The SPDX-License-Identifier syntax used with short identifiers from the SPDX License List short form identifiers (referred here as SPDX LIDs) can be used to indicate relevant license information at any level,  from package to the source code file level. The “SPDX-License-Identifier” phrase and a license expresssion formed of SPDX LIDs in a comment form a precise, concise and language neutral way to document the licensing, that is simple to machine process.  This leads to source code that is easier to read, which appeals to developers, as well as enabling the licensing information to travel with the source code.

To use SPDX LIDs in your project’s source code,  just add a single line in the following format, tailored to your license(s) and the comment style for that file’s language.  For example:

// SPDX-License-Identifier: MIT

/* SPDX-License-Identifier: MIT OR Apache-2.0 */

# SPDX-License-Identifer: GPL-2.0-or-later

To learn more about how to use SPDXLIDs with your source code,  please see the guidance in the documentation in the SPDX project, REUSE.software  or David Wheeler’s SPDX tutorial.    

In addition to U-boot and Linux transitioning to use the SPDXLIDs,  newer projects like Zephyr and Hyperleger fabric have adopted them right from the start as a best practice.   Indeed, to achieve the Core Infrastructure Initiative’s gold badge, each file in the source code must have a license, and the recommended way is to use an SPDX LID.  

The project MUST include a license statement in each source file. This MAY be done by 
including the following inside a comment near the beginning of each file: 
SPDX-License-Identifier: [SPDX license expression for project].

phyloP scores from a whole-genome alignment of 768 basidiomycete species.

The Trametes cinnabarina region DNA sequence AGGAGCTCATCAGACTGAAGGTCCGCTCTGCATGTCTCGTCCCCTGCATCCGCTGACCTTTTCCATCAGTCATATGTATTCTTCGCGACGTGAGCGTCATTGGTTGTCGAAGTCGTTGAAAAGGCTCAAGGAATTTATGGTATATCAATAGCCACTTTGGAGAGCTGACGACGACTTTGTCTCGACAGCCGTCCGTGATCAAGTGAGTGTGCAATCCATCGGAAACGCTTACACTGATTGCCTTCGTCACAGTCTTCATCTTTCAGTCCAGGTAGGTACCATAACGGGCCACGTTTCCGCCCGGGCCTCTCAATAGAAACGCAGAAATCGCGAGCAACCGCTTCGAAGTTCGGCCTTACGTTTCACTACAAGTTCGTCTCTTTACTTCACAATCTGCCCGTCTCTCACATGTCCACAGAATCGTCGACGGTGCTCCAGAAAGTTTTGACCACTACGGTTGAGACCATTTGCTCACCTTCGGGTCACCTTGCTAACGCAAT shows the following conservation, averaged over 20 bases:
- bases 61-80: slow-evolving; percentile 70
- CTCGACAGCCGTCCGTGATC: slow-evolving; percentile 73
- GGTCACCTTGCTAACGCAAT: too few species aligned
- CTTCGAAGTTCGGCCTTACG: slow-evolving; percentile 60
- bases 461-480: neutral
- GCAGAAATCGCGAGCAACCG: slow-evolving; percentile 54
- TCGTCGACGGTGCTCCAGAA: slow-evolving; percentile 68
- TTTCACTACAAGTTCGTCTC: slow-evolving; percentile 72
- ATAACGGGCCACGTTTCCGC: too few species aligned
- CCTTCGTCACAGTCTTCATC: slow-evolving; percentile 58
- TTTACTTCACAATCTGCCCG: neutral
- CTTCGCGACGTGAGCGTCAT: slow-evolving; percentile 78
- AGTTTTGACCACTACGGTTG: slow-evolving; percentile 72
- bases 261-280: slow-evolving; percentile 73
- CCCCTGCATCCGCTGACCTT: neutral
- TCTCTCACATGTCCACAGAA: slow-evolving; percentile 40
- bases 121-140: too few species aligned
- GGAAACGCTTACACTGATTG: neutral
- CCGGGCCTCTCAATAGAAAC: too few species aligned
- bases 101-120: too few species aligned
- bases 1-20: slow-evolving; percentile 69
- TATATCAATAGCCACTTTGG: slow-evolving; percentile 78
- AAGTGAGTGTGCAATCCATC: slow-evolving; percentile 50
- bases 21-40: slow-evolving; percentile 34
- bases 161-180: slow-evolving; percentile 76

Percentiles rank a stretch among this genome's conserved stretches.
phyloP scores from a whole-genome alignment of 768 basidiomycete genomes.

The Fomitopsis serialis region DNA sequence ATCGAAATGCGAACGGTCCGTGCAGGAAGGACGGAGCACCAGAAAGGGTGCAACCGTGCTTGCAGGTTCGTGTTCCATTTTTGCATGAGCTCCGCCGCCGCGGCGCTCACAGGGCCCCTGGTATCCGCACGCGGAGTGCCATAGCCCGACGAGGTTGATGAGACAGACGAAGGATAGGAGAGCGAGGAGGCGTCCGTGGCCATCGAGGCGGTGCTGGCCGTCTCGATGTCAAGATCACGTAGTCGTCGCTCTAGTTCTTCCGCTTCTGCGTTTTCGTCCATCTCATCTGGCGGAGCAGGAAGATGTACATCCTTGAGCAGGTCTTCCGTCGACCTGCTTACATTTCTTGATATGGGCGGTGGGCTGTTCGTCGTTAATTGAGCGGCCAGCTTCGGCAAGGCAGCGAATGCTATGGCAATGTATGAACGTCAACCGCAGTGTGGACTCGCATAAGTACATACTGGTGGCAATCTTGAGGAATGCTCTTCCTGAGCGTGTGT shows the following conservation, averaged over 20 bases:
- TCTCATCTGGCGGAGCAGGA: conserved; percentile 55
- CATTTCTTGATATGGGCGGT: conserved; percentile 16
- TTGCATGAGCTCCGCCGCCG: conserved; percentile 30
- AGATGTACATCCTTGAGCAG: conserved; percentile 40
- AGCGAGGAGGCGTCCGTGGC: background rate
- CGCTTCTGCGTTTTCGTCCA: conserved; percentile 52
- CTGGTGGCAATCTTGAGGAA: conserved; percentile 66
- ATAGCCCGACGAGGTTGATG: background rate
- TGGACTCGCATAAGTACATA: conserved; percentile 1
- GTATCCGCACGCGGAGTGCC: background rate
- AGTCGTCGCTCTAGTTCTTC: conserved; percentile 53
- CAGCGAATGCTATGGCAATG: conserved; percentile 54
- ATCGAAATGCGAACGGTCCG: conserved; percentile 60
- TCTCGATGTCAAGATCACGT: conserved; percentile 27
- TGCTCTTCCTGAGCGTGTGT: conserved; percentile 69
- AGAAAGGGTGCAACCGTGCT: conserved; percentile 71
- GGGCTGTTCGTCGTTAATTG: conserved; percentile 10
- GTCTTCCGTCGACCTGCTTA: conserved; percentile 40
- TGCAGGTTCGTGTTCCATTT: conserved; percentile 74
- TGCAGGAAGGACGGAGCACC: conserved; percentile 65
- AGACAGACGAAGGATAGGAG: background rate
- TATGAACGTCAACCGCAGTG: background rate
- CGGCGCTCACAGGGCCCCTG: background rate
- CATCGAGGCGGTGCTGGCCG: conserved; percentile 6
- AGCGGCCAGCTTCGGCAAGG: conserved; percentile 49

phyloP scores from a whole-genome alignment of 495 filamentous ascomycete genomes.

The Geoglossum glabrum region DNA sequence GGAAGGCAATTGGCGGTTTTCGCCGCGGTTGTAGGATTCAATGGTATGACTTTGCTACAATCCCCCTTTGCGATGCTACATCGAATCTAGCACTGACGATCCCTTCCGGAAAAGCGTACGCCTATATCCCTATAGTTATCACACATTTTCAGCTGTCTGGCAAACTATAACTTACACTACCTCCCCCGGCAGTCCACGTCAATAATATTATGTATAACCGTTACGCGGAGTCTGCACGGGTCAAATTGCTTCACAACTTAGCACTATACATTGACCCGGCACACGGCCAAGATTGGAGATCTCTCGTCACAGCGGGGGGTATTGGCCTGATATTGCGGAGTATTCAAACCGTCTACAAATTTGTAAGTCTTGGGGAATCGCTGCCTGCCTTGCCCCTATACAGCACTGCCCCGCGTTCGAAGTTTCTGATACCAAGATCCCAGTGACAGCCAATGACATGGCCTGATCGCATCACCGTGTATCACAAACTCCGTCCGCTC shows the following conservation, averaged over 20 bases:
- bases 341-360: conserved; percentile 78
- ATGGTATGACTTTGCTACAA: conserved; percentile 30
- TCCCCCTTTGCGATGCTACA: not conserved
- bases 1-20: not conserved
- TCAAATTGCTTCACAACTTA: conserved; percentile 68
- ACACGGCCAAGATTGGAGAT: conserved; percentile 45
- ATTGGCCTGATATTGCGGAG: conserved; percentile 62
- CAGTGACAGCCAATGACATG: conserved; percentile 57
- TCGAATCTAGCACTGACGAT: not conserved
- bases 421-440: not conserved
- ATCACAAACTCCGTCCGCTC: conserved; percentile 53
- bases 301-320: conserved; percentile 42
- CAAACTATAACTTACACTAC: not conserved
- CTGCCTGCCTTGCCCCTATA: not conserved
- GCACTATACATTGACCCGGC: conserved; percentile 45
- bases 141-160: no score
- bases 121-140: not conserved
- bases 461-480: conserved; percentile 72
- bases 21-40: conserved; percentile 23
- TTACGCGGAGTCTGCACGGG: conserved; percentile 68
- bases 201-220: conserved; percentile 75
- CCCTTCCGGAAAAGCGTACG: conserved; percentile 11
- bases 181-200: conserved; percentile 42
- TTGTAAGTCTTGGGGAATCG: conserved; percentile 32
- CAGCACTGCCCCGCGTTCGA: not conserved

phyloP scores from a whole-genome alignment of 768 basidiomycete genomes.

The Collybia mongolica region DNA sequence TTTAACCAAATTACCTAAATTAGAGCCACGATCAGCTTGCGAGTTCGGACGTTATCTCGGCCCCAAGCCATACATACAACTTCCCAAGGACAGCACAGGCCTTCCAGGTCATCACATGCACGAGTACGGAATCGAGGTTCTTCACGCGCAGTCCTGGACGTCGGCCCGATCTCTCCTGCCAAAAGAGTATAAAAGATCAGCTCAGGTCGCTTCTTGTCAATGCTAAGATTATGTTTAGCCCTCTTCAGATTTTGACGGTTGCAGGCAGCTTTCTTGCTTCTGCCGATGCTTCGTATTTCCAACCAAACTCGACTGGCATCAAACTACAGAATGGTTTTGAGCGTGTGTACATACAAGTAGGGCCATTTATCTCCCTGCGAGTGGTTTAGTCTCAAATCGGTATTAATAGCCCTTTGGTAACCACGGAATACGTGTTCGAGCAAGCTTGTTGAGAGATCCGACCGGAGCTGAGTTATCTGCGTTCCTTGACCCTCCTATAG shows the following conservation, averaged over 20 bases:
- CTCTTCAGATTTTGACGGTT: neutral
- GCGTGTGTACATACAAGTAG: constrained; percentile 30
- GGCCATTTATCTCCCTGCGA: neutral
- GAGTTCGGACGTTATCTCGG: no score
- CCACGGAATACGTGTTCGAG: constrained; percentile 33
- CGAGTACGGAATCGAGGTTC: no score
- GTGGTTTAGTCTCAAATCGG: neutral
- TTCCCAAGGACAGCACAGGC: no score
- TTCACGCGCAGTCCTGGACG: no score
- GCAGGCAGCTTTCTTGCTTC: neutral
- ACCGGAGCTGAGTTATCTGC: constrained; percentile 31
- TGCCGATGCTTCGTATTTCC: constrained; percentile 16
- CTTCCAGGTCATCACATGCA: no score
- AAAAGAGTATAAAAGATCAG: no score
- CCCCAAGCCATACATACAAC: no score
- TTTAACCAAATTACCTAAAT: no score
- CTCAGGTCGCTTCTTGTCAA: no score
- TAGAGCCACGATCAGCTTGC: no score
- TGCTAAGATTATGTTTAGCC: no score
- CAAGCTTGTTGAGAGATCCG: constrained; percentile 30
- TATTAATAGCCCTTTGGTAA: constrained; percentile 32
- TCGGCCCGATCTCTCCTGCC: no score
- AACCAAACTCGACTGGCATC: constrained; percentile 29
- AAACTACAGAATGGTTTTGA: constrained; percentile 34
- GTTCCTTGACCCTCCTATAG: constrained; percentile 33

When SPDX LIDs are used,  gathering license information across your project files can start to become as easy as running grep. If a source file gets reused in a different package,  the license information travels with the source, reducing the risk of licence identification errors, and making license compliance in the recipient project easier.  By using SPDX LIDs in license expressions, the meaning of license combinations is understood more accurately. Saying “this file is MPL/MIT” is ambiguous, and leaves recipients unclear about their compliance requirements. Saying “MPL-2.0 AND MIT” or “MPL-2.0 OR MIT” specifies precisely whether the licensee must comply with both licenses, or either license, when redistributing the file.

As illustrated by the transition underway in the Linux kernel,  SPDX LIDs can be adopted gradually. You can start by adding SPDX LIDs to new files without changing anything already present in your codebase.  A list of projects known to be using SPDX License Identifiers can be found at: https://spdx.org/ids-where,  and if you know of one that’s missing,  please send email to outreach@lists.spdx.org.  

Learn more in this presentation at Open Source Summit: Automating the Creation of Open Source BOMs

Fossology

To help celebrate Fossology’s 10th anniversary, we look at how the project makes it easier to understand and comply with open source licenses.

FOSSology turns ten this year. Far from winding down, the open source license compliance project is still going strong. The interest in the project among its thriving community has not dampened in the least, and regular contributions and cross-project contributors are steering it toward productive and meaningful iterations.

An example is the recent 3.2 release, offering significant improvements over previous versions, such as the import of SDPX files and word processor document output summarizing analysis information. Even so, the overall project goal remains the same: to make it easier to understand and comply with the licenses used in open source software.

There are thousands of licenses used in Open Source software these days, with some differing by only a few words and others pertaining to entirely different use universes. Together, they present a bewildering quagmire of requirements that must be adhered to, but only as set out in the appropriate license(s), the misunderstanding or absence of which can revert rights to a reserved status and bring about a complete halt to distribution.  

How FOSSology came to be

In short, there are over a 1000 different ways licensing can go mildly or horribly wrong, creating a desperate need to find one single way to make sure everything goes consistently right. Enter FOSSology, which as the website points out, is all about scanning: It’s a framework, toolbox and Web server application for examining software packages in a multi-user environment.